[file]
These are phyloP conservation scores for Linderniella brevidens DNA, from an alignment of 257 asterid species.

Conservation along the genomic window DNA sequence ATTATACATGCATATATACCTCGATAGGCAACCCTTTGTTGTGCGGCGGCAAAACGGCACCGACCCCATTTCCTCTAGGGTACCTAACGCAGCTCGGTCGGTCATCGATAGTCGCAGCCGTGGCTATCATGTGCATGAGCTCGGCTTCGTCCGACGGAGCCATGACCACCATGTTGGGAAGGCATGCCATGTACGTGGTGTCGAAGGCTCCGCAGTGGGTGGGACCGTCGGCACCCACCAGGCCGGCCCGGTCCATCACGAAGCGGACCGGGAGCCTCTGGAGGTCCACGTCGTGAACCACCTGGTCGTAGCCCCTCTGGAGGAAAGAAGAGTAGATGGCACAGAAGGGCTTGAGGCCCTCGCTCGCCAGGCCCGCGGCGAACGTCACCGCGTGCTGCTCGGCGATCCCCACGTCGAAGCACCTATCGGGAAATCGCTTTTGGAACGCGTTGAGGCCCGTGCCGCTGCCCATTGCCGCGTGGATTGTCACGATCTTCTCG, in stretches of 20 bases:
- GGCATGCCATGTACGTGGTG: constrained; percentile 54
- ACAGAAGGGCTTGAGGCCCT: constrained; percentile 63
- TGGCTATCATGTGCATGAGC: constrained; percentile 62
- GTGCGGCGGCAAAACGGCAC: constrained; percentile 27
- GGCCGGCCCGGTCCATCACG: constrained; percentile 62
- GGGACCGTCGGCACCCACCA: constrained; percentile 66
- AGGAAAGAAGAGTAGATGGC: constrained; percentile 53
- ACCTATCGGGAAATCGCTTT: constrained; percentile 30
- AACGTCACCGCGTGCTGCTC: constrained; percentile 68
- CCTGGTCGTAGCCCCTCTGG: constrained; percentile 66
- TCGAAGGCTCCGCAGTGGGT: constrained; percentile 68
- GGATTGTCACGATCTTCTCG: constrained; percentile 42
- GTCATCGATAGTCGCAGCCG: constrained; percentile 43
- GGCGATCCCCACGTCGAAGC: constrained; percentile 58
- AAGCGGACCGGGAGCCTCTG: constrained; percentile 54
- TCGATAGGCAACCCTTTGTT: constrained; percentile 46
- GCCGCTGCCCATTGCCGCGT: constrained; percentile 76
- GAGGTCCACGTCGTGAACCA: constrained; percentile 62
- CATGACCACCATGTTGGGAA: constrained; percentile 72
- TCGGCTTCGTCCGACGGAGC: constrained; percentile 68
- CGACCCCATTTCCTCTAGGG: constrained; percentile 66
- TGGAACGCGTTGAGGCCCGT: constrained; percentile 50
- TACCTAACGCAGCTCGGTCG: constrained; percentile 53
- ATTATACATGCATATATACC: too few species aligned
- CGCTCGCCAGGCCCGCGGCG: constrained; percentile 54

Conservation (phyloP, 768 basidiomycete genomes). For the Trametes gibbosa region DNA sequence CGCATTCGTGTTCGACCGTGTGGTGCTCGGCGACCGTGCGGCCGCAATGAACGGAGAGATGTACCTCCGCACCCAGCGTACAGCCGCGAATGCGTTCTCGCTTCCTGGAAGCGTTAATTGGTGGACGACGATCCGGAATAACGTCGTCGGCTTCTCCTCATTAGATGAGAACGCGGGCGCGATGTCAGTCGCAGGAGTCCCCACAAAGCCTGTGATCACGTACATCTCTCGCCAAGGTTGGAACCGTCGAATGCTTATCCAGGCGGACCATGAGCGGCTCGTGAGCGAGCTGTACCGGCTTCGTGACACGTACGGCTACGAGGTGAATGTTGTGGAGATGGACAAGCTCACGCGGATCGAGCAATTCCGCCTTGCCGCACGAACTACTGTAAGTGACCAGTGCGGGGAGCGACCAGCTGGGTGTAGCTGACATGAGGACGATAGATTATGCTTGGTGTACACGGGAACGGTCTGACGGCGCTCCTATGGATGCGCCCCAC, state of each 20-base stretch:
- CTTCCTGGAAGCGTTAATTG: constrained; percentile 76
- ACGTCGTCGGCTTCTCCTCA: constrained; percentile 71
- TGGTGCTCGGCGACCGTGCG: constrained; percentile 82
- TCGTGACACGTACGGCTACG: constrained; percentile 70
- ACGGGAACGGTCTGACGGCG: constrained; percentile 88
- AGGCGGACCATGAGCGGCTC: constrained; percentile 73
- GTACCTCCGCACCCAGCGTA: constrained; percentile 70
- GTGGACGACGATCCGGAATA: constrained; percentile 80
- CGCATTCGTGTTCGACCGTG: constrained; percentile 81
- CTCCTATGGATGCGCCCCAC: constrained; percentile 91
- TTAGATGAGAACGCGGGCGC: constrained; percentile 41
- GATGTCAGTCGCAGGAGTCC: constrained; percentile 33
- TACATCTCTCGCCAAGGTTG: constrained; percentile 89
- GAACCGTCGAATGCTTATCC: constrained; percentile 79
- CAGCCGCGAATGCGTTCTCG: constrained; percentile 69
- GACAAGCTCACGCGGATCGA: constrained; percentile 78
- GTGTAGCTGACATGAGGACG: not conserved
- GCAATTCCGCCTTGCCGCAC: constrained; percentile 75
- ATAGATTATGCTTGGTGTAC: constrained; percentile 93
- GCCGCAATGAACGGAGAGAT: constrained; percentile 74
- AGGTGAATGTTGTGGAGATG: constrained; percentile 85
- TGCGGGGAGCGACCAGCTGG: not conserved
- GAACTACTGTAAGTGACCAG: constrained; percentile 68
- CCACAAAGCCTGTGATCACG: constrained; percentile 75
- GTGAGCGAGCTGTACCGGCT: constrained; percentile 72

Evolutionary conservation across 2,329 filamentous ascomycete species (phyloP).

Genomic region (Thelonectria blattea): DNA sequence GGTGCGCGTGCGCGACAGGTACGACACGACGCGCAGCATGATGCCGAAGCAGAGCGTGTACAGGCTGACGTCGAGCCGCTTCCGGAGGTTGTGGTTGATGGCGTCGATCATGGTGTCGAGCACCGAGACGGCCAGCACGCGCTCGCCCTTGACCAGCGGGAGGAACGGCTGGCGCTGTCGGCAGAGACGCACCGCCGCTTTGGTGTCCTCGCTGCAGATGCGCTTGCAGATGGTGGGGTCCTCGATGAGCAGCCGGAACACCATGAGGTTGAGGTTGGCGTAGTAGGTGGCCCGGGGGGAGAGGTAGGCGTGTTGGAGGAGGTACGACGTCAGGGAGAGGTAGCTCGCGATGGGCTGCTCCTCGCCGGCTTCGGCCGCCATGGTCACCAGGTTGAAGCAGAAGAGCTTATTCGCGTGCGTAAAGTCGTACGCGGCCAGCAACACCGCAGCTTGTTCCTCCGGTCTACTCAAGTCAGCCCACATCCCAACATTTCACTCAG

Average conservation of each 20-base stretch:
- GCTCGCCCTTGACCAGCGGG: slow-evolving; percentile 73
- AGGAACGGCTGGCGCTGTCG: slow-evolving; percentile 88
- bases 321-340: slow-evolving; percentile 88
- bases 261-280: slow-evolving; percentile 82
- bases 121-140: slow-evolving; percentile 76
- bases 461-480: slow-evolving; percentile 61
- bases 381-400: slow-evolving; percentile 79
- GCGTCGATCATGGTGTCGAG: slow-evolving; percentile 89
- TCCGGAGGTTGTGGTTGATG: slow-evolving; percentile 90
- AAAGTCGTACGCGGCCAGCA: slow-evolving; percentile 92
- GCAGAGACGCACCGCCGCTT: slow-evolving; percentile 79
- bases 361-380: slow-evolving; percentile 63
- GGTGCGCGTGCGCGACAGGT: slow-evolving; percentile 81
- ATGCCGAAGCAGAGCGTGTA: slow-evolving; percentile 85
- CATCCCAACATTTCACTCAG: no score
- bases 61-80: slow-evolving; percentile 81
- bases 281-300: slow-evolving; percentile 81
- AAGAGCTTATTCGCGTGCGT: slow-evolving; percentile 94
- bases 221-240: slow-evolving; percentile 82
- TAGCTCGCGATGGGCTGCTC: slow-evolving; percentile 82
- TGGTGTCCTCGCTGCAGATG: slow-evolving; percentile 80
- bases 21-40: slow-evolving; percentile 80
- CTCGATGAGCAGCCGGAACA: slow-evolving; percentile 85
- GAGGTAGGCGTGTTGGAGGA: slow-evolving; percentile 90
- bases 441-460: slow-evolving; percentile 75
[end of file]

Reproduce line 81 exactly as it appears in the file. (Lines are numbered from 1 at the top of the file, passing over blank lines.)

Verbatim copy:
- bases 441-460: slow-evolving; percentile 75